Kolar’s Gold – The Rowan Tree

Categories: Music | Reviews

The rowan tree

Not what you might expect for a debut album, note I didn’t say recording, the Rowan Tree put out an EP a couple of years ago which signalled a talented bunch of Cornish driven musicians intent on putting some soul and depth back into the music of their own back yard. Here though they’ve gone for a full blown concept album which documents and celebrates the miners who left a shrinking Cornish tin industry and travelled half way across the globe to work in the Kolar gold fields of southern India. Whilst all the background work was going on contacts, research, context, song writing they added a drummer and plugged in. Talk about making things complicated! To add more to their workload a couple of the hoy footed it to India, saw what remains of the Kolar mines and began to collaborate with musicians from the region. All this might have got too much if Cornish Heritage hadn’t stepped in with funding, explaining why half the money raised from the CD goes to Cornish sources and the other half helps fund schools in the Kolar region for underprivileged children.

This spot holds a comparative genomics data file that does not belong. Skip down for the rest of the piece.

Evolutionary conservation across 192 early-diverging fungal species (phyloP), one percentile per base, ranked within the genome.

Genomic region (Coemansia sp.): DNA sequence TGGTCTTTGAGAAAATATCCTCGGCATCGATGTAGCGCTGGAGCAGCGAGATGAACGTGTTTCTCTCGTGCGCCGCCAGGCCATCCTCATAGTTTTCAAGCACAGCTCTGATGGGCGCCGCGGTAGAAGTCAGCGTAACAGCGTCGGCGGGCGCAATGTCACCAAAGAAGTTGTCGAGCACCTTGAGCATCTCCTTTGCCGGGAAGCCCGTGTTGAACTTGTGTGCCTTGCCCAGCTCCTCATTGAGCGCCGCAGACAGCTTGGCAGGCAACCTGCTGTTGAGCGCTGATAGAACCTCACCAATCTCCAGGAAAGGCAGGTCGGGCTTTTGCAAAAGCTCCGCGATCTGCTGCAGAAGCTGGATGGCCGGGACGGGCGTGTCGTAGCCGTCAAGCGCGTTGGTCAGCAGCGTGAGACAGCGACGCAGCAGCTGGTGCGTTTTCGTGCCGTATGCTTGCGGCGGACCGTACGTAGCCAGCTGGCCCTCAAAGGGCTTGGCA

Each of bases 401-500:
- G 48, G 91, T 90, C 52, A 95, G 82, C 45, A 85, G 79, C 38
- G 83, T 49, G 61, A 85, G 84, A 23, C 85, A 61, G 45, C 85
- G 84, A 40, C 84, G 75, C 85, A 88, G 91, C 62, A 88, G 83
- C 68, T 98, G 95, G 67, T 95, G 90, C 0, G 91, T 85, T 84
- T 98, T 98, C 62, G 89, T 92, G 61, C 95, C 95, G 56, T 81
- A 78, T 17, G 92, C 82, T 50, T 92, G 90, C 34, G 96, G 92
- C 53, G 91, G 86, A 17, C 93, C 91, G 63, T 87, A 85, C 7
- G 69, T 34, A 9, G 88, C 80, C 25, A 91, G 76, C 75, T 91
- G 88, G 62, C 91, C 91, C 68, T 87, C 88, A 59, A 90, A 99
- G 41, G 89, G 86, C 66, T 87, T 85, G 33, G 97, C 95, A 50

That’s just about all you need to know background wise, the musical results are splendid, the album’s a real triumph. Both sides of the project get equal measure as far as input is concerned, there are over 60 musicians involved from tabla players, to massed choirs, brass bands, regular folk and rock hardware, it’s a miracle things didn’t spiral but they didn’t , Rowan Tree kept it all in short order, mixing Cornish lyric, melodies and trad with Indian inspired chants, chorals and instrumental flourishes. The album starts and finishes in Cornwall having taken its journey in the footsteps of those who actually did the physical labour and like most of them came home again. It’s important that ‘Treasure,’ celebrates not only the history but the legacy and all the contacts and stories the band unearthed across continents in one hectic year. ‘Kolar’s Gold,’ doesn’t need genres or labels hanging round it, when all’s said and done it is a remarkable recording and deserve to be heard. Roots yes, but so much more, if only other bands were as daring with what they find on the door step.

Simon Jones

www.therowantreemusic.com